A CCS wake-up call

(EurActiv, 28 Feb 2019) Reaching net-zero emissions means not only decarbonising the electricity system but the whole energy system. And Carbon Capture and Storage (CCS) will be necessary to achieve that, writes Guloren Turan.

Guloren Turan is the general manager for advocacy and communications at the Global CCS Institute.

The IPCC 1.5 report has set the tone. We are in a race against time to avoid the dangerous consequences of climate change. Current estimates predict that the world is on the way to 3.0°C. Despite strong scientific evidence, the reality of an open and pragmatic conversation about solving the decarbonisation challenge seems out of reach.

The reality is simple. Net-zero will require a whole variety of measures: low-carbon and renewable energy, decarbonisation of industrial sectors, as well as carbon removal technologies, including carbon capture and storage (CCS). Net-zero means not only decarbonising the electricity system but the whole energy system.

In the road to net-zero, CCS alongside other climate action solutions will be necessary. In the IPCC SR15 Report, three of the four pathways include CCS and bioenergy with CCS (BECCS) as necessary mitigation technologies.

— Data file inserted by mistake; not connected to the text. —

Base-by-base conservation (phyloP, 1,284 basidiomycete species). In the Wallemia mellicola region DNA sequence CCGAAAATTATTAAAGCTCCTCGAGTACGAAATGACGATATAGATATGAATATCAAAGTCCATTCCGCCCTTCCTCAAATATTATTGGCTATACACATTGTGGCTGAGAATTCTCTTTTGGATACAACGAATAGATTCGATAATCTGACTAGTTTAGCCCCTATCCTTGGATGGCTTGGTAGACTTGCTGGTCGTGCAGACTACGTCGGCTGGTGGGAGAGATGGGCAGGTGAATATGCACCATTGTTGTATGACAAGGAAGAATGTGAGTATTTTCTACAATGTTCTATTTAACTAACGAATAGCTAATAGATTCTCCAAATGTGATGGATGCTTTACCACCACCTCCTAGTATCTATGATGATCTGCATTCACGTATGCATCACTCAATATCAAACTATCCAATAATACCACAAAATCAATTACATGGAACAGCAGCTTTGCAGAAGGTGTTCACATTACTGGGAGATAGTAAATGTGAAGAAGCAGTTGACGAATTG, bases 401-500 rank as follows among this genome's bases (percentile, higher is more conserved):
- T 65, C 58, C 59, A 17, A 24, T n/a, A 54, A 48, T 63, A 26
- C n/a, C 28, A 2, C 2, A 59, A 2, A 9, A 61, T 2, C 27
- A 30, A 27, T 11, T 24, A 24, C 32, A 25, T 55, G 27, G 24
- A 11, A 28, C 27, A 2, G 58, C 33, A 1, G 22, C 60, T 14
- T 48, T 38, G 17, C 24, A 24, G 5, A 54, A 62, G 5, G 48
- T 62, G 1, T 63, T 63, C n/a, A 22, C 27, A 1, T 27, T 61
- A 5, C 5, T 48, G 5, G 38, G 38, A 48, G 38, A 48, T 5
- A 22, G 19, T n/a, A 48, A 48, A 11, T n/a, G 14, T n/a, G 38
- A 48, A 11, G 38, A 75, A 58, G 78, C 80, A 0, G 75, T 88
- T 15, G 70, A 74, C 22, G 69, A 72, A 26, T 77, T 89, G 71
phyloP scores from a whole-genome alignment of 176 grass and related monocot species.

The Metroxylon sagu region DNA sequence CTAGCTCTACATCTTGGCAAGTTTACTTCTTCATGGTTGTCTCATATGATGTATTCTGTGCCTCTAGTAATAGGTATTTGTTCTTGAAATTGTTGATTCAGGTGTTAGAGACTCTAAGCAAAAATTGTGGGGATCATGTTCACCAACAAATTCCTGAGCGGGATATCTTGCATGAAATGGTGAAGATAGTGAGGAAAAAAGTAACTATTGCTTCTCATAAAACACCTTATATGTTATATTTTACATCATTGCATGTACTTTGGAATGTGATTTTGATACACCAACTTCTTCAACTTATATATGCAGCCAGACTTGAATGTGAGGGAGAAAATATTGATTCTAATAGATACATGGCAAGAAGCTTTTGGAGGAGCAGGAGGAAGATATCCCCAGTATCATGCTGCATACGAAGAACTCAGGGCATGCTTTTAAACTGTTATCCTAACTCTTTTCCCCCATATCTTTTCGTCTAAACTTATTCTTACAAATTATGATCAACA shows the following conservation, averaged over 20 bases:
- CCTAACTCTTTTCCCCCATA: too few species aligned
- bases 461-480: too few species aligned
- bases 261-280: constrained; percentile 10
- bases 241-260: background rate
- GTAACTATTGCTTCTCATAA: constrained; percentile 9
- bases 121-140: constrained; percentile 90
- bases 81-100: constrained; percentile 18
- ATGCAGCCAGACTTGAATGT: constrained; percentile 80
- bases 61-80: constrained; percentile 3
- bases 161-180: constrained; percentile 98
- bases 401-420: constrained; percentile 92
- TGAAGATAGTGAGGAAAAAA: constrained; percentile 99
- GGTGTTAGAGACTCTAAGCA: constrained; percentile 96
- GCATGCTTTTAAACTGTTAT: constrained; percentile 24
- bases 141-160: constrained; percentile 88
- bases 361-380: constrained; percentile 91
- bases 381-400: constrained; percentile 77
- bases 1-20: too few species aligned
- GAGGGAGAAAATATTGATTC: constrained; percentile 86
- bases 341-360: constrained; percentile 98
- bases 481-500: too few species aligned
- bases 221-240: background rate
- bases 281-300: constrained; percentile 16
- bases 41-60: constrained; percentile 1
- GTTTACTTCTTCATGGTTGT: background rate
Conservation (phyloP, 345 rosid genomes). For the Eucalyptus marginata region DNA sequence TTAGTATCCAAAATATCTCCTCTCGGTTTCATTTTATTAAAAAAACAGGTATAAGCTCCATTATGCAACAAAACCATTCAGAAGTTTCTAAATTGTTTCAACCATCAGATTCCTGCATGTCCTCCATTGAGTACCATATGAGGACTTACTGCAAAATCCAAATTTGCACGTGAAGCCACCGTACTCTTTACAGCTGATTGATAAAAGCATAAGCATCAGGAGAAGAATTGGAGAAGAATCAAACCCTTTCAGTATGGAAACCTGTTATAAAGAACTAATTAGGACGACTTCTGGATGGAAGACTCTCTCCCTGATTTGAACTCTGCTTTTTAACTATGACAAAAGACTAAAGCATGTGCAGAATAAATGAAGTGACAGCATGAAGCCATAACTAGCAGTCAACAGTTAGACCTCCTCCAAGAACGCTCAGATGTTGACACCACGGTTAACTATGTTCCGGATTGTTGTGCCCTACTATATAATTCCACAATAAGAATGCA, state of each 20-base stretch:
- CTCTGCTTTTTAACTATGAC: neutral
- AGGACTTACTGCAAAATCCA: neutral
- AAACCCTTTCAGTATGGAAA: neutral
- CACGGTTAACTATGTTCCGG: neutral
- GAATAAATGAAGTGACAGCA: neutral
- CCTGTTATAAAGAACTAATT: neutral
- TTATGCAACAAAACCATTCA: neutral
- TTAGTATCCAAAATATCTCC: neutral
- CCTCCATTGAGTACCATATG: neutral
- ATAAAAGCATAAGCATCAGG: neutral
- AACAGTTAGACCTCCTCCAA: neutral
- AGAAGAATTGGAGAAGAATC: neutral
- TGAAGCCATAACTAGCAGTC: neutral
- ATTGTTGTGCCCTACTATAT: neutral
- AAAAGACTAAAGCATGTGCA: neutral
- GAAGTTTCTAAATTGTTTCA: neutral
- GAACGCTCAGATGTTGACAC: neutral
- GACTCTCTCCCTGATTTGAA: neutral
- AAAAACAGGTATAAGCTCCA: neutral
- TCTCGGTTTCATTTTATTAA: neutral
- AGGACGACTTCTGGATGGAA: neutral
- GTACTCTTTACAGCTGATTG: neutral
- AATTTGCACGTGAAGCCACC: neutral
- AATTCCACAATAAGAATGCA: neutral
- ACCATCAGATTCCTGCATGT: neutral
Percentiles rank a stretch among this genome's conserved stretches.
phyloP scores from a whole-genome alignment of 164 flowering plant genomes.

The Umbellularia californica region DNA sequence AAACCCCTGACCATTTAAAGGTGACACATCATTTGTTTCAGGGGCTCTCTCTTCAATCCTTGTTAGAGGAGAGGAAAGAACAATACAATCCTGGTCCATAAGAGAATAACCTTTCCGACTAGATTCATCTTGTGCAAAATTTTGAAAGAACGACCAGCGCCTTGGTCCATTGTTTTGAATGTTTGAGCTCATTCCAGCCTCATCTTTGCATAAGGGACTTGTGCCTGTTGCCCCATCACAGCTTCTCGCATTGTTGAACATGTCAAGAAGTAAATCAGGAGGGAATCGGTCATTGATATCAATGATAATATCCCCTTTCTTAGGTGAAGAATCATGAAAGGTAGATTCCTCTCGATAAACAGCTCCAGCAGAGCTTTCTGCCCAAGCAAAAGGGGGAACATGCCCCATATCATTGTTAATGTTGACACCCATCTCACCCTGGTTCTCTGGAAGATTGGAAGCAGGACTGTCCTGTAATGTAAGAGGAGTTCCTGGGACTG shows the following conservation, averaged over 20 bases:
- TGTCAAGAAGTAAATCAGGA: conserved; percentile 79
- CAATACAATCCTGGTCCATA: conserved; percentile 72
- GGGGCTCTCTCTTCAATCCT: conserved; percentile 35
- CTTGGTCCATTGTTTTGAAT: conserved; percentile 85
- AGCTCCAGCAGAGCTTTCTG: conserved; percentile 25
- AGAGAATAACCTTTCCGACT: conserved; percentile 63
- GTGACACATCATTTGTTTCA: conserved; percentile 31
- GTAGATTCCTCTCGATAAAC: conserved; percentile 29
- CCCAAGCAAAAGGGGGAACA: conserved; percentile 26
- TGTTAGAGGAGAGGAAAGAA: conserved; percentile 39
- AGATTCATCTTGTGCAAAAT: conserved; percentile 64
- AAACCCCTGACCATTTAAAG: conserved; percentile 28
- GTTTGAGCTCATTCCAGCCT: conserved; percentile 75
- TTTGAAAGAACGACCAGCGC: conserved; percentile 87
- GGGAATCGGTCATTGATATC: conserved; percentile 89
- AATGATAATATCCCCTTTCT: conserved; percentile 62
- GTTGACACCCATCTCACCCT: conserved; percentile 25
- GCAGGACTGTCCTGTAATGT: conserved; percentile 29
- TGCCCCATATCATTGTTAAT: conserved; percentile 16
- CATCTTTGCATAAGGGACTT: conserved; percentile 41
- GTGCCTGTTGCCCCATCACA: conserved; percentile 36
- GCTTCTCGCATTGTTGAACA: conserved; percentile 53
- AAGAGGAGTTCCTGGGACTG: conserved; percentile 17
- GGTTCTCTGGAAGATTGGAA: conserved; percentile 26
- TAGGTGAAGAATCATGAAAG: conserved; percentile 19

The Paris Agreement calls for a balance between anthropogenic sources and removals by sinks.  A unique feature of CCS is that it can manage both the flow- ongoing emissions – and the stock – the atmospheric CO2 concentration. This set of technologies is an important man-made, therefore manageable, emissions sink that can also enable critical future production of energy with a negative carbon footprint.

Despite strong support by internationally respected organisations – including the IPCC, IEA, UK Committee on Climate Change – and while consistently included in climate scenarios – myths and misconceptions continue to cloud CCS discussions in Europe.

External link

EurActiv, 28 Feb 2019: A CCS wake-up call